Yitzhak Epstein was one of the few Zionist Jewish leaders who was a Palestinian, which gave him a especial understanding of the Arab's way of life and thinking. Between 1929 and 1930, he worked in construction in Transjordan, and in 1930 he was awarded a fellowship at the American University at Beirut, Lebanon. Epstein lived for eight months with Bedouin Arab tribes in the desert, as a result he published two books in Hebrew about the Bedouins: "Their Life and Customs" in 1933 and "The Population of Transjordan" in 1934. During the same period, he also worked in intelligence gathering for the Jewish Agency Political Department, and became one of its leading Arab specialists.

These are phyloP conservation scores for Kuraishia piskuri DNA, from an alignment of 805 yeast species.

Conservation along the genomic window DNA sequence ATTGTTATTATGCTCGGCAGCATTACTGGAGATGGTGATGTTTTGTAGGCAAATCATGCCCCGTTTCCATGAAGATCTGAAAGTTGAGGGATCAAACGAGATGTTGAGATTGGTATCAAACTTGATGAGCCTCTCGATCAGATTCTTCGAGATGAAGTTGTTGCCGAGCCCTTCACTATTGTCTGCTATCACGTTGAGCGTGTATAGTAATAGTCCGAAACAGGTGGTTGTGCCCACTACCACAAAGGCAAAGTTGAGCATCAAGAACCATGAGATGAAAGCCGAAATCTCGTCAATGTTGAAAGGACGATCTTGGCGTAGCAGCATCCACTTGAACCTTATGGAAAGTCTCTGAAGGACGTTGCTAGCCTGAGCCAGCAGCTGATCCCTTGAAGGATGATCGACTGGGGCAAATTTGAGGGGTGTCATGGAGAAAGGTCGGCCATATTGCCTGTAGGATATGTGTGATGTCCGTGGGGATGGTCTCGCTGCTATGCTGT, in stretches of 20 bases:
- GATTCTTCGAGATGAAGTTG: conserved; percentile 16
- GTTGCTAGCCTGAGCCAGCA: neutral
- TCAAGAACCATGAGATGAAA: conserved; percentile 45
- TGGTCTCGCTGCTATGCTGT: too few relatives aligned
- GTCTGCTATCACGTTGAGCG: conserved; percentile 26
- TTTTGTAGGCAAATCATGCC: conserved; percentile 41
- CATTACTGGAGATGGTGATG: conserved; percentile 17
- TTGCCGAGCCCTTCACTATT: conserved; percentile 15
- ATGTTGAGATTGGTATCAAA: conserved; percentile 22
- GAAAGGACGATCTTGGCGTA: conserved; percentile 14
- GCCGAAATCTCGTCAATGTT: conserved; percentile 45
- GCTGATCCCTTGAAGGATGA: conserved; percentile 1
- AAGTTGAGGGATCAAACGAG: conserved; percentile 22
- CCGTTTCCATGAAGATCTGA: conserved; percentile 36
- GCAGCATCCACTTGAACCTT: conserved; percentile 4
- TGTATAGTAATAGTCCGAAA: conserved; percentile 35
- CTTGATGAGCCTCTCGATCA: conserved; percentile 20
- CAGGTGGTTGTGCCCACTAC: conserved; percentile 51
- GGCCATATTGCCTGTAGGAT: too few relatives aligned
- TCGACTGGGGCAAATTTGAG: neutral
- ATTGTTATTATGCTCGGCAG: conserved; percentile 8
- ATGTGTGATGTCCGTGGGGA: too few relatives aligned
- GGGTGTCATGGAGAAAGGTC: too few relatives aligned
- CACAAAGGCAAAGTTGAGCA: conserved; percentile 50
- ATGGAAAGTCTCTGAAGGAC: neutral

In 1905, during the Zionist Congress convention at Bessel (Switzerland), Yitzhak Epstein delivered a lecture about the "Arab question" :
Related Links - THE HIDDEN QUESTION: A lecture delivered by Yitzhak Epstein at the Seventh Zionist Congress in Basel 1905
"Among the difficult questions connected to the idea of the renaissance of our people on its soil there is one which is equal to all others: the question of our relations with the Arabs. . . . We have FORGOTTEN one small matter: There is in our beloved land an entire nation, which has occupied it for hundreds of years and has never thought to leave it. . . .
We are making a GREAT psychological error with regard to a great, assertive, and jealous people. While we feel a deep love for the land of our forefathers, we forgot that the nation who lives in it today has a sensitive heart and loving soul. The Arab, like every man, is tied to his native land with strong bonds." (Righteous Victims, p. 57)